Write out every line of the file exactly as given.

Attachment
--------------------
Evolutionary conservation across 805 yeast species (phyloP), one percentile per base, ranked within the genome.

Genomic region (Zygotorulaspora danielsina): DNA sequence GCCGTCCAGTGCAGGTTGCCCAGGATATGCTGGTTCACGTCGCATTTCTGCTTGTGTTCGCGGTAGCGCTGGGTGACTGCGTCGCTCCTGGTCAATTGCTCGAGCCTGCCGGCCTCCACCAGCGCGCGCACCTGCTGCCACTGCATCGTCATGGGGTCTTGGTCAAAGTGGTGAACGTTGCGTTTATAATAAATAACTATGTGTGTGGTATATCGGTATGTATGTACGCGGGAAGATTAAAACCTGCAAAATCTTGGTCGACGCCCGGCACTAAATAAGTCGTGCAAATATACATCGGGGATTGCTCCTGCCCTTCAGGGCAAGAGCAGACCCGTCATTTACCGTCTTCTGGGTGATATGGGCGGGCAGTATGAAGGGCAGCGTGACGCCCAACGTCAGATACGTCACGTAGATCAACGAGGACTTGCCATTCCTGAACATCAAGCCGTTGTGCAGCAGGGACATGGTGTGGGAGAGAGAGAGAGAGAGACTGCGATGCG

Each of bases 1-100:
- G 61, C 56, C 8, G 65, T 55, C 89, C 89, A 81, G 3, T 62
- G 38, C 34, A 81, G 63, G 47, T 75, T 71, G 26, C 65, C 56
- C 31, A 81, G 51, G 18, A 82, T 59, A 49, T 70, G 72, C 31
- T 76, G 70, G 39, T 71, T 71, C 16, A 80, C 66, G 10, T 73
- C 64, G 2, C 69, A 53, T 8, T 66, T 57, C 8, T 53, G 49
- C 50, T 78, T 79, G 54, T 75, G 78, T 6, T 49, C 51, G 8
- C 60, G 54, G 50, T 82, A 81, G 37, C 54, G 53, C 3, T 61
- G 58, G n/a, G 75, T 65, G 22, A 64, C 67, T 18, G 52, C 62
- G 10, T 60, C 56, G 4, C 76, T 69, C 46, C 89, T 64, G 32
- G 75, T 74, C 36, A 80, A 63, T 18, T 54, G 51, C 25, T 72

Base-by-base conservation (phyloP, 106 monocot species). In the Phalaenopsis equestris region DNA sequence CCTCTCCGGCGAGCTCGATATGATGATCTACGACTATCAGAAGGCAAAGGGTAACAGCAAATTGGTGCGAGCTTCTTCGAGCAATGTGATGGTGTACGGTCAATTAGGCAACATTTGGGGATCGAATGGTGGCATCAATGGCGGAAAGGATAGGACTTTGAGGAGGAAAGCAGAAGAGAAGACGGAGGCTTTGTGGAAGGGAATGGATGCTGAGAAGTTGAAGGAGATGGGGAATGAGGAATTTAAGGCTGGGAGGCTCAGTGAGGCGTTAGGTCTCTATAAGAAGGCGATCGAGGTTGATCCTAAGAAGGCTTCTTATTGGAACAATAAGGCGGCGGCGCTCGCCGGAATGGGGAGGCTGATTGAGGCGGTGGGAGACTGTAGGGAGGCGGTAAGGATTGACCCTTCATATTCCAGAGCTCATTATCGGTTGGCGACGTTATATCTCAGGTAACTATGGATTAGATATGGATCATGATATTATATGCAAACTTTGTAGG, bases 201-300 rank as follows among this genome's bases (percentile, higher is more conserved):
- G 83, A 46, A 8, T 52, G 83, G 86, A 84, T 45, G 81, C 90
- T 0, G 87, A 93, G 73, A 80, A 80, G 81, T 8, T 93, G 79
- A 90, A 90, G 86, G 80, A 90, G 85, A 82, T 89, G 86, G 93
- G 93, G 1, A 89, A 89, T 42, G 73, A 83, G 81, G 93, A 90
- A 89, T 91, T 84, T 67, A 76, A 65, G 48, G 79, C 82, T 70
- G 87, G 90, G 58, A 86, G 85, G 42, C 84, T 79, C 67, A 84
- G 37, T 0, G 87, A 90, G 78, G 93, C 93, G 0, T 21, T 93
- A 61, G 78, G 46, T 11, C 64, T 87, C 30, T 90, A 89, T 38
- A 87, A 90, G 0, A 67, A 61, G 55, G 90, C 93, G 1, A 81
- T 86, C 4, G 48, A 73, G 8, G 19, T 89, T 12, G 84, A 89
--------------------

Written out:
Evolutionary conservation across 805 yeast species (phyloP), one percentile per base, ranked within the genome.

Genomic region (Zygotorulaspora danielsina): DNA sequence GCCGTCCAGTGCAGGTTGCCCAGGATATGCTGGTTCACGTCGCATTTCTGCTTGTGTTCGCGGTAGCGCTGGGTGACTGCGTCGCTCCTGGTCAATTGCTCGAGCCTGCCGGCCTCCACCAGCGCGCGCACCTGCTGCCACTGCATCGTCATGGGGTCTTGGTCAAAGTGGTGAACGTTGCGTTTATAATAAATAACTATGTGTGTGGTATATCGGTATGTATGTACGCGGGAAGATTAAAACCTGCAAAATCTTGGTCGACGCCCGGCACTAAATAAGTCGTGCAAATATACATCGGGGATTGCTCCTGCCCTTCAGGGCAAGAGCAGACCCGTCATTTACCGTCTTCTGGGTGATATGGGCGGGCAGTATGAAGGGCAGCGTGACGCCCAACGTCAGATACGTCACGTAGATCAACGAGGACTTGCCATTCCTGAACATCAAGCCGTTGTGCAGCAGGGACATGGTGTGGGAGAGAGAGAGAGAGAGACTGCGATGCG

Each of bases 1-100:
- G 61, C 56, C 8, G 65, T 55, C 89, C 89, A 81, G 3, T 62
- G 38, C 34, A 81, G 63, G 47, T 75, T 71, G 26, C 65, C 56
- C 31, A 81, G 51, G 18, A 82, T 59, A 49, T 70, G 72, C 31
- T 76, G 70, G 39, T 71, T 71, C 16, A 80, C 66, G 10, T 73
- C 64, G 2, C 69, A 53, T 8, T 66, T 57, C 8, T 53, G 49
- C 50, T 78, T 79, G 54, T 75, G 78, T 6, T 49, C 51, G 8
- C 60, G 54, G 50, T 82, A 81, G 37, C 54, G 53, C 3, T 61
- G 58, G n/a, G 75, T 65, G 22, A 64, C 67, T 18, G 52, C 62
- G 10, T 60, C 56, G 4, C 76, T 69, C 46, C 89, T 64, G 32
- G 75, T 74, C 36, A 80, A 63, T 18, T 54, G 51, C 25, T 72

Base-by-base conservation (phyloP, 106 monocot species). In the Phalaenopsis equestris region DNA sequence CCTCTCCGGCGAGCTCGATATGATGATCTACGACTATCAGAAGGCAAAGGGTAACAGCAAATTGGTGCGAGCTTCTTCGAGCAATGTGATGGTGTACGGTCAATTAGGCAACATTTGGGGATCGAATGGTGGCATCAATGGCGGAAAGGATAGGACTTTGAGGAGGAAAGCAGAAGAGAAGACGGAGGCTTTGTGGAAGGGAATGGATGCTGAGAAGTTGAAGGAGATGGGGAATGAGGAATTTAAGGCTGGGAGGCTCAGTGAGGCGTTAGGTCTCTATAAGAAGGCGATCGAGGTTGATCCTAAGAAGGCTTCTTATTGGAACAATAAGGCGGCGGCGCTCGCCGGAATGGGGAGGCTGATTGAGGCGGTGGGAGACTGTAGGGAGGCGGTAAGGATTGACCCTTCATATTCCAGAGCTCATTATCGGTTGGCGACGTTATATCTCAGGTAACTATGGATTAGATATGGATCATGATATTATATGCAAACTTTGTAGG, bases 201-300 rank as follows among this genome's bases (percentile, higher is more conserved):
- G 83, A 46, A 8, T 52, G 83, G 86, A 84, T 45, G 81, C 90
- T 0, G 87, A 93, G 73, A 80, A 80, G 81, T 8, T 93, G 79
- A 90, A 90, G 86, G 80, A 90, G 85, A 82, T 89, G 86, G 93
- G 93, G 1, A 89, A 89, T 42, G 73, A 83, G 81, G 93, A 90
- A 89, T 91, T 84, T 67, A 76, A 65, G 48, G 79, C 82, T 70
- G 87, G 90, G 58, A 86, G 85, G 42, C 84, T 79, C 67, A 84
- G 37, T 0, G 87, A 90, G 78, G 93, C 93, G 0, T 21, T 93
- A 61, G 78, G 46, T 11, C 64, T 87, C 30, T 90, A 89, T 38
- A 87, A 90, G 0, A 67, A 61, G 55, G 90, C 93, G 1, A 81
- T 86, C 4, G 48, A 73, G 8, G 19, T 89, T 12, G 84, A 89